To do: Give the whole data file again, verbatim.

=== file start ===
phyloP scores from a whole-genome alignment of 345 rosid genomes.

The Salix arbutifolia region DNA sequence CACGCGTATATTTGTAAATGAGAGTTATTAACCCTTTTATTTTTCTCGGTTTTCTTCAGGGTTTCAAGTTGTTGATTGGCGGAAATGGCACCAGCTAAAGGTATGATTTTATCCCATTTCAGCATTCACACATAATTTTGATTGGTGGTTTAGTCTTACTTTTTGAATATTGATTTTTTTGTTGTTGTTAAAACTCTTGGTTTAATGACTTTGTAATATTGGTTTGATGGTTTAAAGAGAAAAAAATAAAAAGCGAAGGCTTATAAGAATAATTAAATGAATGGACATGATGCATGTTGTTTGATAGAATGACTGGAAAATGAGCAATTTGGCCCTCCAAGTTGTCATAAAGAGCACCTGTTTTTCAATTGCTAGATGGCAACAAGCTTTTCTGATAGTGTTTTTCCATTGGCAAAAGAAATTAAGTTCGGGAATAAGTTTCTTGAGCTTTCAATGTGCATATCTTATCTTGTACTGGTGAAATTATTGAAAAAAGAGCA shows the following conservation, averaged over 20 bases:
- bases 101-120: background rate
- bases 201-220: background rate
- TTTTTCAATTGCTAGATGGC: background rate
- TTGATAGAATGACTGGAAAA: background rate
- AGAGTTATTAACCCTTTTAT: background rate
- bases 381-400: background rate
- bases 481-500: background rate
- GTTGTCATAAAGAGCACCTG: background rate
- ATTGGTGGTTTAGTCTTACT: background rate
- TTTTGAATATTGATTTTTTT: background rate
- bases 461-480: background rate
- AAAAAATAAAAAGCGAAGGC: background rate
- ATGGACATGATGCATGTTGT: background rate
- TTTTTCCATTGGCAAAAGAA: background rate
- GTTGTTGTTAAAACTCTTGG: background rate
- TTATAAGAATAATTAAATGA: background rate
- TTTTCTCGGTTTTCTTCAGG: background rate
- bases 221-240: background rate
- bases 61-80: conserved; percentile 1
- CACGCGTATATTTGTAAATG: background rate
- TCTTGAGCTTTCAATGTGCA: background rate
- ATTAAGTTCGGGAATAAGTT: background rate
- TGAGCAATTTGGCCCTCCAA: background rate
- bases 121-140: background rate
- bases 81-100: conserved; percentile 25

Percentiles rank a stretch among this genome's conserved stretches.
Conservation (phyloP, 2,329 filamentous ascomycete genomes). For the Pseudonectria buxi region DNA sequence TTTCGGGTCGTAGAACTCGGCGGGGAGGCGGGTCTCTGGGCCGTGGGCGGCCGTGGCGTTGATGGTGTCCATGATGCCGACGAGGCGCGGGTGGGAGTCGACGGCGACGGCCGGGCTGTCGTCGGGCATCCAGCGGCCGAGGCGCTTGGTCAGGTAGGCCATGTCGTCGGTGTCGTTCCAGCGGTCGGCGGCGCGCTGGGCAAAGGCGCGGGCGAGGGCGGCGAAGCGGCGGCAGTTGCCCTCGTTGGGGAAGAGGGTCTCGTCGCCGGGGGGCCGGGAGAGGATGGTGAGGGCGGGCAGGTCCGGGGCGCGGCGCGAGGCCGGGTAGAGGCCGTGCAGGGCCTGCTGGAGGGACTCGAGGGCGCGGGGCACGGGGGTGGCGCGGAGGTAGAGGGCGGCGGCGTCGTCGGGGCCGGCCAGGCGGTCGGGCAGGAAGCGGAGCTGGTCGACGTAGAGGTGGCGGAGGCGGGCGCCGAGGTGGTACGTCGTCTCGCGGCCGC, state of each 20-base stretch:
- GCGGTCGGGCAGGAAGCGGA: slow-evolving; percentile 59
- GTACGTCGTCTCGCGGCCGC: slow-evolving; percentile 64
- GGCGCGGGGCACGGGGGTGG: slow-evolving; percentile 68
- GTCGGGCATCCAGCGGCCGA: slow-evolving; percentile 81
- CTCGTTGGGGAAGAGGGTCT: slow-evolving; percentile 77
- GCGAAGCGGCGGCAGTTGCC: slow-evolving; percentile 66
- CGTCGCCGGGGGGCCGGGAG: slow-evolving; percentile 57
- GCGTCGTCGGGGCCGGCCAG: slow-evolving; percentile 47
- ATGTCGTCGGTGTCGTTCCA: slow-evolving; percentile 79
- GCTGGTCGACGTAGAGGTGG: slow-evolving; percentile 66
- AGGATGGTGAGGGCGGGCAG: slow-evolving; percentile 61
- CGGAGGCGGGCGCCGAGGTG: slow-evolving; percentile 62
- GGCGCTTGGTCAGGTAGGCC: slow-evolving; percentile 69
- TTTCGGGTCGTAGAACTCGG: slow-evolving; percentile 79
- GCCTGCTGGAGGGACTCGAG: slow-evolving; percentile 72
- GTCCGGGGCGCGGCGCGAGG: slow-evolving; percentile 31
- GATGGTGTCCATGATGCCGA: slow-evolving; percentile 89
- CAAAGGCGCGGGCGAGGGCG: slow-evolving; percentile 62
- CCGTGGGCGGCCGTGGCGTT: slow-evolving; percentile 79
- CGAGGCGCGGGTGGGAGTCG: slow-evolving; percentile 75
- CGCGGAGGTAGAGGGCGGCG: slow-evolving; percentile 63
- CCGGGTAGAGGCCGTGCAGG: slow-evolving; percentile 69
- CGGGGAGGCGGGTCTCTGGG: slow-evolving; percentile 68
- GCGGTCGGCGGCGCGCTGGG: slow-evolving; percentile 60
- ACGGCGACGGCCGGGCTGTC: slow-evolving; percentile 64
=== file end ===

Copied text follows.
phyloP scores from a whole-genome alignment of 345 rosid genomes.

The Salix arbutifolia region DNA sequence CACGCGTATATTTGTAAATGAGAGTTATTAACCCTTTTATTTTTCTCGGTTTTCTTCAGGGTTTCAAGTTGTTGATTGGCGGAAATGGCACCAGCTAAAGGTATGATTTTATCCCATTTCAGCATTCACACATAATTTTGATTGGTGGTTTAGTCTTACTTTTTGAATATTGATTTTTTTGTTGTTGTTAAAACTCTTGGTTTAATGACTTTGTAATATTGGTTTGATGGTTTAAAGAGAAAAAAATAAAAAGCGAAGGCTTATAAGAATAATTAAATGAATGGACATGATGCATGTTGTTTGATAGAATGACTGGAAAATGAGCAATTTGGCCCTCCAAGTTGTCATAAAGAGCACCTGTTTTTCAATTGCTAGATGGCAACAAGCTTTTCTGATAGTGTTTTTCCATTGGCAAAAGAAATTAAGTTCGGGAATAAGTTTCTTGAGCTTTCAATGTGCATATCTTATCTTGTACTGGTGAAATTATTGAAAAAAGAGCA shows the following conservation, averaged over 20 bases:
- bases 101-120: background rate
- bases 201-220: background rate
- TTTTTCAATTGCTAGATGGC: background rate
- TTGATAGAATGACTGGAAAA: background rate
- AGAGTTATTAACCCTTTTAT: background rate
- bases 381-400: background rate
- bases 481-500: background rate
- GTTGTCATAAAGAGCACCTG: background rate
- ATTGGTGGTTTAGTCTTACT: background rate
- TTTTGAATATTGATTTTTTT: background rate
- bases 461-480: background rate
- AAAAAATAAAAAGCGAAGGC: background rate
- ATGGACATGATGCATGTTGT: background rate
- TTTTTCCATTGGCAAAAGAA: background rate
- GTTGTTGTTAAAACTCTTGG: background rate
- TTATAAGAATAATTAAATGA: background rate
- TTTTCTCGGTTTTCTTCAGG: background rate
- bases 221-240: background rate
- bases 61-80: conserved; percentile 1
- CACGCGTATATTTGTAAATG: background rate
- TCTTGAGCTTTCAATGTGCA: background rate
- ATTAAGTTCGGGAATAAGTT: background rate
- TGAGCAATTTGGCCCTCCAA: background rate
- bases 121-140: background rate
- bases 81-100: conserved; percentile 25

Percentiles rank a stretch among this genome's conserved stretches.
Conservation (phyloP, 2,329 filamentous ascomycete genomes). For the Pseudonectria buxi region DNA sequence TTTCGGGTCGTAGAACTCGGCGGGGAGGCGGGTCTCTGGGCCGTGGGCGGCCGTGGCGTTGATGGTGTCCATGATGCCGACGAGGCGCGGGTGGGAGTCGACGGCGACGGCCGGGCTGTCGTCGGGCATCCAGCGGCCGAGGCGCTTGGTCAGGTAGGCCATGTCGTCGGTGTCGTTCCAGCGGTCGGCGGCGCGCTGGGCAAAGGCGCGGGCGAGGGCGGCGAAGCGGCGGCAGTTGCCCTCGTTGGGGAAGAGGGTCTCGTCGCCGGGGGGCCGGGAGAGGATGGTGAGGGCGGGCAGGTCCGGGGCGCGGCGCGAGGCCGGGTAGAGGCCGTGCAGGGCCTGCTGGAGGGACTCGAGGGCGCGGGGCACGGGGGTGGCGCGGAGGTAGAGGGCGGCGGCGTCGTCGGGGCCGGCCAGGCGGTCGGGCAGGAAGCGGAGCTGGTCGACGTAGAGGTGGCGGAGGCGGGCGCCGAGGTGGTACGTCGTCTCGCGGCCGC, state of each 20-base stretch:
- GCGGTCGGGCAGGAAGCGGA: slow-evolving; percentile 59
- GTACGTCGTCTCGCGGCCGC: slow-evolving; percentile 64
- GGCGCGGGGCACGGGGGTGG: slow-evolving; percentile 68
- GTCGGGCATCCAGCGGCCGA: slow-evolving; percentile 81
- CTCGTTGGGGAAGAGGGTCT: slow-evolving; percentile 77
- GCGAAGCGGCGGCAGTTGCC: slow-evolving; percentile 66
- CGTCGCCGGGGGGCCGGGAG: slow-evolving; percentile 57
- GCGTCGTCGGGGCCGGCCAG: slow-evolving; percentile 47
- ATGTCGTCGGTGTCGTTCCA: slow-evolving; percentile 79
- GCTGGTCGACGTAGAGGTGG: slow-evolving; percentile 66
- AGGATGGTGAGGGCGGGCAG: slow-evolving; percentile 61
- CGGAGGCGGGCGCCGAGGTG: slow-evolving; percentile 62
- GGCGCTTGGTCAGGTAGGCC: slow-evolving; percentile 69
- TTTCGGGTCGTAGAACTCGG: slow-evolving; percentile 79
- GCCTGCTGGAGGGACTCGAG: slow-evolving; percentile 72
- GTCCGGGGCGCGGCGCGAGG: slow-evolving; percentile 31
- GATGGTGTCCATGATGCCGA: slow-evolving; percentile 89
- CAAAGGCGCGGGCGAGGGCG: slow-evolving; percentile 62
- CCGTGGGCGGCCGTGGCGTT: slow-evolving; percentile 79
- CGAGGCGCGGGTGGGAGTCG: slow-evolving; percentile 75
- CGCGGAGGTAGAGGGCGGCG: slow-evolving; percentile 63
- CCGGGTAGAGGCCGTGCAGG: slow-evolving; percentile 69
- CGGGGAGGCGGGTCTCTGGG: slow-evolving; percentile 68
- GCGGTCGGCGGCGCGCTGGG: slow-evolving; percentile 60
- ACGGCGACGGCCGGGCTGTC: slow-evolving; percentile 64